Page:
Page 31

“Greyson, I know with the anniversary—”

“How’s work?” I asked, cutting into her sentence once more.

She grimaced but sat back, knowing it was time to change the subject.

She pushed me all the time, but she knew her limits. She knew when pushing wasn’t going to lead to a good result, so she pulled back. Claire had always been so good at reading people, and she knew how to read me inside and out, even without me speaking up on my feelings.

“Work is good,” she told me with a small smile. She went on to talk about anything and everything else that wasn’t me. I was thankful for that because I was too tired to think about me, and I was too heartbroken to think about the days that were approaching.


That was how it always went. Their three votes always defeated my one.

The problem with being the only male in your family is that you are often outnumbered when it comes to votes. I wasn’t even sure why my opinion was requested, as it never seemed to matter, but they always asked my thoughts on the topic at hand.

“We had Italian last weekend when we went out,” I argued during our dinner debate. “Plus, we have pasta every Monday. Aren’t you guys tired of pasta?”

“Nope,” Lorelai said, hopping into her car seat. I buckled her in quickly before getting into the driver’s seat.

“Not really.” Karla shrugged.

Why did they never crave steak?

All I really wanted was a big, fat, juicy steak.

“We should go to Palmer’s Italian House!” Karla exclaimed, making me groan even more, because it was over an hour’s drive away, and the rain was hammering down outside. It would take even longer than normal to get there.

I looked over to Nicole and narrowed my eyes. “What do you want?” I asked her.

Please say steak. Please say steak.

She shrugged. “Palmer’s breadsticks do sound amazing. Plus, it is Lorelai’s birthday, so I think she should get to decide.”

“Palmers! Palmers!” she hollered, pounding her hands against her legs.

Welp. There it was.

We started the trek to Palmer’s, which involved a lot of twisty roads and wooded areas.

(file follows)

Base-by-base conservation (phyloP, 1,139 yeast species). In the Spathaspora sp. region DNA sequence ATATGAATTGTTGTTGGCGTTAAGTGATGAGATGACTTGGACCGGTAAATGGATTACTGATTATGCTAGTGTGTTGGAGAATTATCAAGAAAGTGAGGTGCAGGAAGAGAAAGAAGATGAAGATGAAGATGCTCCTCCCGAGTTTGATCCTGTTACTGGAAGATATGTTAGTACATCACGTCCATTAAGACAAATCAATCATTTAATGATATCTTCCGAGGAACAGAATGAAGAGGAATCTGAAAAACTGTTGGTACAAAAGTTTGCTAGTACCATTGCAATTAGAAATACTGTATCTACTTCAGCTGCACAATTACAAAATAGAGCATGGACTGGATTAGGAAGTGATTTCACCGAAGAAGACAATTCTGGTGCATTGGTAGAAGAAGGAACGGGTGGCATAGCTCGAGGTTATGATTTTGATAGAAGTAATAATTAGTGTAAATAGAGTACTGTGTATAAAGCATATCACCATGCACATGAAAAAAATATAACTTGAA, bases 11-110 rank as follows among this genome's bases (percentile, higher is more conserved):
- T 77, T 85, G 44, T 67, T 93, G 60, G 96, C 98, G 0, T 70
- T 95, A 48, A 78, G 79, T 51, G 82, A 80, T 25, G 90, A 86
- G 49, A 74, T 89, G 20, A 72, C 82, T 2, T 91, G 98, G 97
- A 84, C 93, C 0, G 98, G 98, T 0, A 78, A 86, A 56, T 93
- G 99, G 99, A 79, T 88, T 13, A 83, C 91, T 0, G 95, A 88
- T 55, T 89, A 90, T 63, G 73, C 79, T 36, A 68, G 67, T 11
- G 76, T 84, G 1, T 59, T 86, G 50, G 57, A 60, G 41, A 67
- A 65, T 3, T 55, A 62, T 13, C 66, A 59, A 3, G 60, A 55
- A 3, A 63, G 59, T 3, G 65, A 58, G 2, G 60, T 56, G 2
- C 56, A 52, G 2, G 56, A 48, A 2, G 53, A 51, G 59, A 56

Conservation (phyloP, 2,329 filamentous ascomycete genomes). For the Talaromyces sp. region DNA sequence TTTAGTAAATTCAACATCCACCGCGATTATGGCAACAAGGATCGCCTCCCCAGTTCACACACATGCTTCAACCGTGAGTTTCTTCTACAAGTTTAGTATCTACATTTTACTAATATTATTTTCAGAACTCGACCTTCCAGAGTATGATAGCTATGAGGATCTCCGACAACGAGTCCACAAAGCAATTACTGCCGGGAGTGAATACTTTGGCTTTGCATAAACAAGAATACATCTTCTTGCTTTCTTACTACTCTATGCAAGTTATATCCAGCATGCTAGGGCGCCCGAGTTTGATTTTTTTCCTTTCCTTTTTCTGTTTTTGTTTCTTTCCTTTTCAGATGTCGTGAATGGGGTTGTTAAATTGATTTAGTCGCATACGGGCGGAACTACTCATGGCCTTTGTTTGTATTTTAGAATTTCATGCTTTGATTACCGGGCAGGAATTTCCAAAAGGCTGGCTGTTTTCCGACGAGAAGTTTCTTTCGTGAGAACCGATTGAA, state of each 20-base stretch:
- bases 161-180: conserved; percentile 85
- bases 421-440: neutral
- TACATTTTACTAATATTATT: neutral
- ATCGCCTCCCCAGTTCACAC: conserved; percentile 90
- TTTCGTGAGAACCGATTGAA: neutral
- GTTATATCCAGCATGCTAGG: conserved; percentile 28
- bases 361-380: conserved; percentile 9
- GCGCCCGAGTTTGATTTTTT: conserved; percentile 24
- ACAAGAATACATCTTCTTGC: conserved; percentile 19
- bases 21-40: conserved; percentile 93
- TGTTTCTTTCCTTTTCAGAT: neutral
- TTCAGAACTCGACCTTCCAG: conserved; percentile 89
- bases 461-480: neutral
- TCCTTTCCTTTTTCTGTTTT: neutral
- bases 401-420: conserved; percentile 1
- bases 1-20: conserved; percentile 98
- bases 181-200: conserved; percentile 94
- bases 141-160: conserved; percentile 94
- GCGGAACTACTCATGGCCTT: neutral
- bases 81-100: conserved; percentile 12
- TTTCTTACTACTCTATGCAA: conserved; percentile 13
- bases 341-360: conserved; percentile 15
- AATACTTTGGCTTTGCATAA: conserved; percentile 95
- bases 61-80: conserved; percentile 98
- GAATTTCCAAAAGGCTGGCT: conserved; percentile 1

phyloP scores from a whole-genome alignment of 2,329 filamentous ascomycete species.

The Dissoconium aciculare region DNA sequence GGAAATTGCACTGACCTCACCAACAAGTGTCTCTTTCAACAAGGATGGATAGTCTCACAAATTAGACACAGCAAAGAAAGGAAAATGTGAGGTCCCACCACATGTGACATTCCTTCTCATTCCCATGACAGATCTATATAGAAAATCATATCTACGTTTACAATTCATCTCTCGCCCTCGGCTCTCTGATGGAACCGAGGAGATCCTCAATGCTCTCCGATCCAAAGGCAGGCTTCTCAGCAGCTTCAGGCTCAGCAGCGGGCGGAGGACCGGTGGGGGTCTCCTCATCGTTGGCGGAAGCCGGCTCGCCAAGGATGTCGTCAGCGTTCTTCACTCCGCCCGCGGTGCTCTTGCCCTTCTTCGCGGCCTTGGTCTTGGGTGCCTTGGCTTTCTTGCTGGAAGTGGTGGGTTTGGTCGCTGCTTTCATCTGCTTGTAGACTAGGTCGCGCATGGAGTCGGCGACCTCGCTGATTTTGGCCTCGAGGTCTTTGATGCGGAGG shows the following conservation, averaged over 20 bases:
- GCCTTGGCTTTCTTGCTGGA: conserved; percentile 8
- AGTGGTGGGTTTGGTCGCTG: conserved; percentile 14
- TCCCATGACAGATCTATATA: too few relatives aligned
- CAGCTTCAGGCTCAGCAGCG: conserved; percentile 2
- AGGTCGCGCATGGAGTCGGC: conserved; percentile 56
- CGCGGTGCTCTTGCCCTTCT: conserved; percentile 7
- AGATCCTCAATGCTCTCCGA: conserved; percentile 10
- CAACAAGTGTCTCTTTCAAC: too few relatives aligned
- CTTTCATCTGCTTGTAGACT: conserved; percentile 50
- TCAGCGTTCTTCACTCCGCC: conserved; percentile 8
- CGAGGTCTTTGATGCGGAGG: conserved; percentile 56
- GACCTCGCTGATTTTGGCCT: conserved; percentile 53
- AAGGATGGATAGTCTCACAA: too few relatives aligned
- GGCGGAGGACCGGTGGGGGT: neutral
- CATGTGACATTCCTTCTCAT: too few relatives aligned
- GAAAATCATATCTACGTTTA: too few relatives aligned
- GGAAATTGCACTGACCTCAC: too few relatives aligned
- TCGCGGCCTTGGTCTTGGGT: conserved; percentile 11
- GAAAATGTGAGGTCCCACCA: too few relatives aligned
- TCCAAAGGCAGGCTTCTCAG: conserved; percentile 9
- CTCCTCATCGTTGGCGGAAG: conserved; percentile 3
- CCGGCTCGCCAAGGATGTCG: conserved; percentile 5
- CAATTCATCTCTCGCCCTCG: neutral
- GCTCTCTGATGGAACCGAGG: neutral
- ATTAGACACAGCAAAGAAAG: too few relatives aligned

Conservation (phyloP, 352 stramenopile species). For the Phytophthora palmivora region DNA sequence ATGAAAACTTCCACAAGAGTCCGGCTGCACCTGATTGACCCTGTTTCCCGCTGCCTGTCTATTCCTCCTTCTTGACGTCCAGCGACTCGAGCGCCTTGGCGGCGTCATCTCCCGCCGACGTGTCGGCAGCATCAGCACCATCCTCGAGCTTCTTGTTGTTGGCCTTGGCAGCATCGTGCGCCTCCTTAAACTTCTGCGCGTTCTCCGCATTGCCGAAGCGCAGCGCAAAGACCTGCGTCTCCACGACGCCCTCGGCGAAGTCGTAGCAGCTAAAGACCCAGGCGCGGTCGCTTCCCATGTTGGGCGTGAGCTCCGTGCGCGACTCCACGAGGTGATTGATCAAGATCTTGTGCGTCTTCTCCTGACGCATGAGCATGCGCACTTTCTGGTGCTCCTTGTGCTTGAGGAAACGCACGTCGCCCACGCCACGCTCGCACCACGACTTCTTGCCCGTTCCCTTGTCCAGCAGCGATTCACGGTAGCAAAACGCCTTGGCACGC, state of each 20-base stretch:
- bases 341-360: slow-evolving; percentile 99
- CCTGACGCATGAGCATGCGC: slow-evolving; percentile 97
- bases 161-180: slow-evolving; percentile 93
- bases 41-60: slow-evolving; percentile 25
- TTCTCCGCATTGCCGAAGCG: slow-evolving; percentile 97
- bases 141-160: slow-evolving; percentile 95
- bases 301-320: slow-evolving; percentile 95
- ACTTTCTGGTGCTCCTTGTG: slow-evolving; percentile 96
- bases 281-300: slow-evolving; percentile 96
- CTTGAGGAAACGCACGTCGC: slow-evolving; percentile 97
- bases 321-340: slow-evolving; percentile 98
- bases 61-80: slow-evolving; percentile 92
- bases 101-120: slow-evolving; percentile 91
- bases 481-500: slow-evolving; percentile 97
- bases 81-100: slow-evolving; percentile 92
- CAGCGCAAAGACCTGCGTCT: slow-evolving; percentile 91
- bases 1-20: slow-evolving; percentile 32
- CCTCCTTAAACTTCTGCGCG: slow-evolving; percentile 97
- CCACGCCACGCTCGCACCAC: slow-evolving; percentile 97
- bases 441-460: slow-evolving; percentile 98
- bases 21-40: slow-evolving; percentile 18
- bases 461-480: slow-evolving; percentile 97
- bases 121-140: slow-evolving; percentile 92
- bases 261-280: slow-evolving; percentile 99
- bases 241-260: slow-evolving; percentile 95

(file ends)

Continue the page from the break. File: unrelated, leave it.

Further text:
As I drove, I glanced down at my ringing cell phone to see Rob Turner’s name flashing on the screen. He was an employee of mine, and I knew he was working on things back at EastHouse. Normally, I answered his calls in an instant, but it was Saturday evening, and we had a strict rule in our family: No work on Saturday nights.

Nicole noticed the name on the phone, too, and gave me a look, almost daring me to answer it, and I was quick to ignore the call. The last thing I needed was a pissed-off wife because I took a few minutes to take a phone call for work.

“Will you stop it!” Karla barked at her younger sister, who echoed her words.

“Will you stop it?!”



“No, really, stop it, Lorelai!”

“No, really, stop it, Lorelai,” Lorelai mocked right back. That was her new favorite thing, playing copycat. It drove all of us mad, but she was obsessed.

“Girls, calm down,” I scolded. “We have a long drive to the restaurant, and I don’t want to hear it from you two back there.”

“She keeps unbuckling my seat belt!” Karla exclaimed, her voice filled with irritation.

Nicole snapped around quickly, pointing her finger at our daughter. “Lorelai East, we do not touch the seat belts in cars. Do you understand me?”

“But, Mama—”

“No buts. Keep your hands to yourself,” Nicole said, turning around as Lorelai kept pouting and Karla gloated about getting her way—which, of course, led to Lorelai’s full-blown screaming tantrum.

The way that newly five-year-old could hit those high screeches made me think we might have the next Mariah Carey on our hands.

“Jesus, Lorelai! Stop it right now!” Nicole said, her voice tired, but our sweet little girl just kept throwing her fit. When a girl her age thought a situation was unjust, she made sure to make it known to the whole wide world with her shrieks.

I saw it in my wife’s eyes—her reaching her breaking point. There was only so much she could take before exhaustion took over and her anger built.

Turning around, I hollered, “Lorelai! Can you just cool it?! It’s your birthday and this isn’t good birthday behavior and—"

“Greyson!” Nicole shouted, making me whip back around.

I blinked once, and within that second, everything changed.

It only takes an instant for one’s world to be shifted upside down, mere seconds for a life filled with joy and laughter to be replaced with ultimate despair.

Those doe eyes shone bright in the headlights.

The fear filled both of our stares.

I swerved.

I swore to God, I swerved.

The deer did, too.

I swore to God, it swerved.

I missed it.

It missed me.

A shout was heard.

My skin crawled.